14 May 2012

English language and ease of understanding

Back in the 1960s when I was a school boy I used to read newspapers such as THE HINDU, THE INDIAN EXPRESS and the eveninger MAIL with interest. One main reason for this was the simple and at the same time, impeccable language used in these. (I used to get immersed in cricket news covered by J H Fingleton about county cricket which featured Indian players such as Raman Subba Row).

Of course I also liked reading newspapers and magazines such as Swadesha Mithran (Tamil), Kalai Kadhir (I have never found any Tamil language Science and Technology magazine comparable to this excellent magazine), Dharma Yug (Hindi) etc.
Kalai Kadhir

Dharma Yug
As years go by, it is logical that languages undergo metamorphosis, which fact is very evident if we compare how a language gets used in different periods of time. When I was a school boy, idiomatic English was very much in use. But it is outdated now. When simple straightforward words and phrases are available, there is actually no need to use idiom filled phrases any time.

This morning’s editorial in THE HINDU reinforced my view that standard of English in the newspaper is never like it used be many years back.

As an example, I have listed a few sentences from the editorial and rewritten them in a simpler manner in brackets as follows:

• After a prolonged period of weak initiatives in higher education that stunted enrolment in the university system, India now has the opportunity to speed up remedial action during the Twelfth Plan.

(After several years of lethargy in taking initiatives in higher education leading to stunted enrolment in the unieversity system, India’s Twelfth Plan paves the way for speedy remedial action).

• Evidently, even if the target is achieved, the absolute number of young Indians able to get a recognised higher education degree will remain well below the level a knowledge economy needs.

(Evidently, even if the target is acheived, actual number of young Indians who will graduate with higher education degrees will be far below what knowledge economy needs).

• It is imperative that the Centre makes access, quality improvement and affordability the basic tenets of policy.

(It is imperative the Centre considers affordability, access and quality improvement in higher education as basic tenets in policy making).

• The idea of opening up the physical infrastructure of universities and colleges to start whole new batches of degrees and diplomas late in the evening has been the low hanging fruit in the area of wider access for many years.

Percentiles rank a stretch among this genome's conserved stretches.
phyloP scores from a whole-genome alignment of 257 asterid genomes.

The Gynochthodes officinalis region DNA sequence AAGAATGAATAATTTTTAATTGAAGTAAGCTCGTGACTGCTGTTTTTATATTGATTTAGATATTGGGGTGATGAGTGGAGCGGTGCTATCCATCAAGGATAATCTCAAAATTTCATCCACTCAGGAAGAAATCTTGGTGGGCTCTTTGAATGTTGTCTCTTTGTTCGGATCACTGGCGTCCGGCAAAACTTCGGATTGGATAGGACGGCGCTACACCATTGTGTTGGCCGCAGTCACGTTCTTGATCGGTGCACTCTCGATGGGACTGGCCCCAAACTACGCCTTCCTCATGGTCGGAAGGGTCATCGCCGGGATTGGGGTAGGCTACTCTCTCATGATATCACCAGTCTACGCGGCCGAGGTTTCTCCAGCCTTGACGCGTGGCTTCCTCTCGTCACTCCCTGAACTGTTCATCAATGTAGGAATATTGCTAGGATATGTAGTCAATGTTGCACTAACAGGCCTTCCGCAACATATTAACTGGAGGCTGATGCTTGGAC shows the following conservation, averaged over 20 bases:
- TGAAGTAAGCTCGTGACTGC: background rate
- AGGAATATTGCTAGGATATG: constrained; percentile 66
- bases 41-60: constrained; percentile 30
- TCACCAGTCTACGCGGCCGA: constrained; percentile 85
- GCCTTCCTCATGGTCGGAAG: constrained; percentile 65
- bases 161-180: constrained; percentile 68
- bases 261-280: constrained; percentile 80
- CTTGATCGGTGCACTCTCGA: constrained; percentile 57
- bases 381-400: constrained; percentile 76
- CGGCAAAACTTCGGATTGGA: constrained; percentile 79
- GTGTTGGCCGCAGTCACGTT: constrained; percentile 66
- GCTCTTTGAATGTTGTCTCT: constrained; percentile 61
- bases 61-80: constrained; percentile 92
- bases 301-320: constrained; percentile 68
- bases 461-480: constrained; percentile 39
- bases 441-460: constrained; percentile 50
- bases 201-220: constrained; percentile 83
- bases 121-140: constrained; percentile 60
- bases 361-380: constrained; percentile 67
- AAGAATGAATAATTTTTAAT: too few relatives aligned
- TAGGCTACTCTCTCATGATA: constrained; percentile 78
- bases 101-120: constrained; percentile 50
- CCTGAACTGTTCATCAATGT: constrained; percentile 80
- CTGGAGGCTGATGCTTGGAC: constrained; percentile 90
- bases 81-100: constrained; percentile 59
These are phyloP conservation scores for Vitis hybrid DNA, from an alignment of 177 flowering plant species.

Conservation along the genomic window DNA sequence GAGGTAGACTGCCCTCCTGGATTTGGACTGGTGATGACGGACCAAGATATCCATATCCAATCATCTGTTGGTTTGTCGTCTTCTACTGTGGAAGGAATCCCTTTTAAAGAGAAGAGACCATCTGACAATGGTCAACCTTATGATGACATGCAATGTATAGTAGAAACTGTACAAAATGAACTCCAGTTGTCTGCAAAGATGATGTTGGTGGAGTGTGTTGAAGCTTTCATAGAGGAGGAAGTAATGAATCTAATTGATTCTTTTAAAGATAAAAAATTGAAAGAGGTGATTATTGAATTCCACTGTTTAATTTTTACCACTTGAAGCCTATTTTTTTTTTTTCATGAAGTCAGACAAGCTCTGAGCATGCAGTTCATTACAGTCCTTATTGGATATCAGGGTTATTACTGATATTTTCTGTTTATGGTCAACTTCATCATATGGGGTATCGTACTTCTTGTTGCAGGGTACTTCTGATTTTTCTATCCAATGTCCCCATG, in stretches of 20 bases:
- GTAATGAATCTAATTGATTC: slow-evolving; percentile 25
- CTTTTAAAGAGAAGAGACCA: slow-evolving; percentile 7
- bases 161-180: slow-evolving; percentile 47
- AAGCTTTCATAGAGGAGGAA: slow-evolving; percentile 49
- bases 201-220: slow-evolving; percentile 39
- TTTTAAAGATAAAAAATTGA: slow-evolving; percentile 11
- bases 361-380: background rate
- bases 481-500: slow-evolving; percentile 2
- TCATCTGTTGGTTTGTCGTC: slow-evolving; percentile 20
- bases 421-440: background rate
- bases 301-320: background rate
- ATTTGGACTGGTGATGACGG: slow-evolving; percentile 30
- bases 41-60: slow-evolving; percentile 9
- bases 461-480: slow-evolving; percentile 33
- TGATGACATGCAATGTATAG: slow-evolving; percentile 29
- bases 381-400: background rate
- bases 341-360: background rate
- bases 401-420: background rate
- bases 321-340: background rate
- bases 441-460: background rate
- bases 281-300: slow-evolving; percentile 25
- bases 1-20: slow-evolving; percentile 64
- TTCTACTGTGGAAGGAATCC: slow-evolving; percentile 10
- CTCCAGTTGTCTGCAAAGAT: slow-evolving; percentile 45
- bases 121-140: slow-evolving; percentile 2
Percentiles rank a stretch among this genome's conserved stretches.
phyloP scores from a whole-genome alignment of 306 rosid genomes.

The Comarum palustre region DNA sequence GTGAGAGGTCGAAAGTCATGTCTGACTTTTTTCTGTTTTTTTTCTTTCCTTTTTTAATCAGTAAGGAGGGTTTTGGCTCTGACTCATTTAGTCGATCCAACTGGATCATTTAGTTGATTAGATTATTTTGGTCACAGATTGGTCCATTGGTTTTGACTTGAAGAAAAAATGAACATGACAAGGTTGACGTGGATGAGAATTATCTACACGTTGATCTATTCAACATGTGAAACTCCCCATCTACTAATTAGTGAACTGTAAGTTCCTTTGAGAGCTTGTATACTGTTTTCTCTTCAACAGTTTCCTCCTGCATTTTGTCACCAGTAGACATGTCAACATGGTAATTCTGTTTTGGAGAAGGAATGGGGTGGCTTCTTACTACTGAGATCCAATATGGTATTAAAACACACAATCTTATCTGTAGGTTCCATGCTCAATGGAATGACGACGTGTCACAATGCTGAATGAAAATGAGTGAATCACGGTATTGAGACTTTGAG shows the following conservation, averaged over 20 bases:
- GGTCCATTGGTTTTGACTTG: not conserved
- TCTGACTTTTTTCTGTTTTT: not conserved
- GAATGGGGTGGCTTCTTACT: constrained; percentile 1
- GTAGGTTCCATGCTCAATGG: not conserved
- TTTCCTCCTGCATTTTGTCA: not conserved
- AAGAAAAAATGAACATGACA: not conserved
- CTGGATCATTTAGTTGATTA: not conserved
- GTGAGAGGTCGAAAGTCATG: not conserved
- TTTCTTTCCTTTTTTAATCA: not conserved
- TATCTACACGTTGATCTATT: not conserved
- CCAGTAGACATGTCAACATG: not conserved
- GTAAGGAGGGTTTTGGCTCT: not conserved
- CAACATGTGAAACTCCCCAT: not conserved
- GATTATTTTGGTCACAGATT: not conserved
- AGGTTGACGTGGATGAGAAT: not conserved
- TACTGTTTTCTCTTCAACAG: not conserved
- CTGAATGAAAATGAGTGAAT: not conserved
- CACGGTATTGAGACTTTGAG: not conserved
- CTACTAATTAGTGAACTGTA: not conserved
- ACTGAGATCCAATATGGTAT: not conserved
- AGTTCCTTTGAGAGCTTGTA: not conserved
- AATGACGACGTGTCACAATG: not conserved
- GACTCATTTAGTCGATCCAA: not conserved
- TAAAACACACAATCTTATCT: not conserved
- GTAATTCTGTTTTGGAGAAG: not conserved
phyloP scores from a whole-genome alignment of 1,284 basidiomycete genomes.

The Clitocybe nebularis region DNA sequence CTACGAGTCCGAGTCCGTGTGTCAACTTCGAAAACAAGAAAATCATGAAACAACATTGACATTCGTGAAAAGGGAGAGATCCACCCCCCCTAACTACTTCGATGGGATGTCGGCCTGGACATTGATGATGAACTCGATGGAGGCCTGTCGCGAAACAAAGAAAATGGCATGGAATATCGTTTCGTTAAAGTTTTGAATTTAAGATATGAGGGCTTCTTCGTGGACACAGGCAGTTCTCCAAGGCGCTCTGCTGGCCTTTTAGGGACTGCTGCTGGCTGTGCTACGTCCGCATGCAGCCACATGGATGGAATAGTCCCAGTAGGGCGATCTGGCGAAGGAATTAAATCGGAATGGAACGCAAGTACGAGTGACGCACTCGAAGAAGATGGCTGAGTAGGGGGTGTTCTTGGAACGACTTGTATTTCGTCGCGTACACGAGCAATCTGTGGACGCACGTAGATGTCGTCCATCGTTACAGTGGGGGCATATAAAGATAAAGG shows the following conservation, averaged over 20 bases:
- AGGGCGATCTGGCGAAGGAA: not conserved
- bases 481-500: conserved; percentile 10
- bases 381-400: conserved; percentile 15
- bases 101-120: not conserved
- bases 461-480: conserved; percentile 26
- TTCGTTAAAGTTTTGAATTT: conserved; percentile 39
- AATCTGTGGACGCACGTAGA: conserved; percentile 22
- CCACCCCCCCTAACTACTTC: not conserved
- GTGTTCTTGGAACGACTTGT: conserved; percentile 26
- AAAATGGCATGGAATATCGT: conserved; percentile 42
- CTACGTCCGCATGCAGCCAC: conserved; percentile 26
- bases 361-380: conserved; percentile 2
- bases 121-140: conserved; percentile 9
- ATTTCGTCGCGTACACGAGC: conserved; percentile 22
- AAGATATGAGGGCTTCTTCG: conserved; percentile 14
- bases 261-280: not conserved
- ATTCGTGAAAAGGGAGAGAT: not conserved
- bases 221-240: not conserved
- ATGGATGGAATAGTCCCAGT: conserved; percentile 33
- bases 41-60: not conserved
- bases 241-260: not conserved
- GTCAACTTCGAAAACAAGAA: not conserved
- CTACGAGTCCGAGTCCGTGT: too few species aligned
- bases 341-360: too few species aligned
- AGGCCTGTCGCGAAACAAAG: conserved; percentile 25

I don’t really understant what the above sentence means.

I think that the basic objective of any language medium is to use language which is non-idiomatic, situationally and contextually relevant and simple enough for the reader to  understand. For example, I don't think that `Warm greetings' would be very pleasant in a city like Chennai where the weather is already very warm.

In our digital day to day living in which time controls us instead of the other way round, our language should be economic wherever possible. For example, isn't  "She took two minutes to run the distance"  more economical and easier than "She took a couple of minutes to run the distance"?  Linguistic economics can help us to conserve energy.

Contrary to popular belief, fluency in English (or any other language), is determined by clarity of expression and not by speed.

We can come across numerous youngsters who turn  away from reading English mainly because the material is not user friendly for the above mentioned reasons.  I think that our textbook publishers and multimedia developers should understand this basic fact.

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About Me

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Chennai, Tamilnadu, India
I am a retired K-12 Education Management Professional. I have worked at different levels in K-12 school systems, textbook publishing, elearning and Education NGOs. I have held memberships in The Association for Science Education (UK), American Association of Physics Teachers and The Malaysian Institute of Physics. I hold a 1st class B Sc Degree in Physics followed by B Ed [English and Physical Science] and M A [Childcare and Education] degrees. My published works include 59 articles in teacher development magazines in India and the US and a book entitled `Creative Classrooms and Child Friendly Schools' (listed in Amazon). This book is almost an anecdotal account of my professional experience in six countries (including Cambodia where I worked as Technical Adviser to the Ministry of Education, Youth And Sports). I served as mentor in the Certificate of Teaching Mastery Program offered by Teachers Without Borders.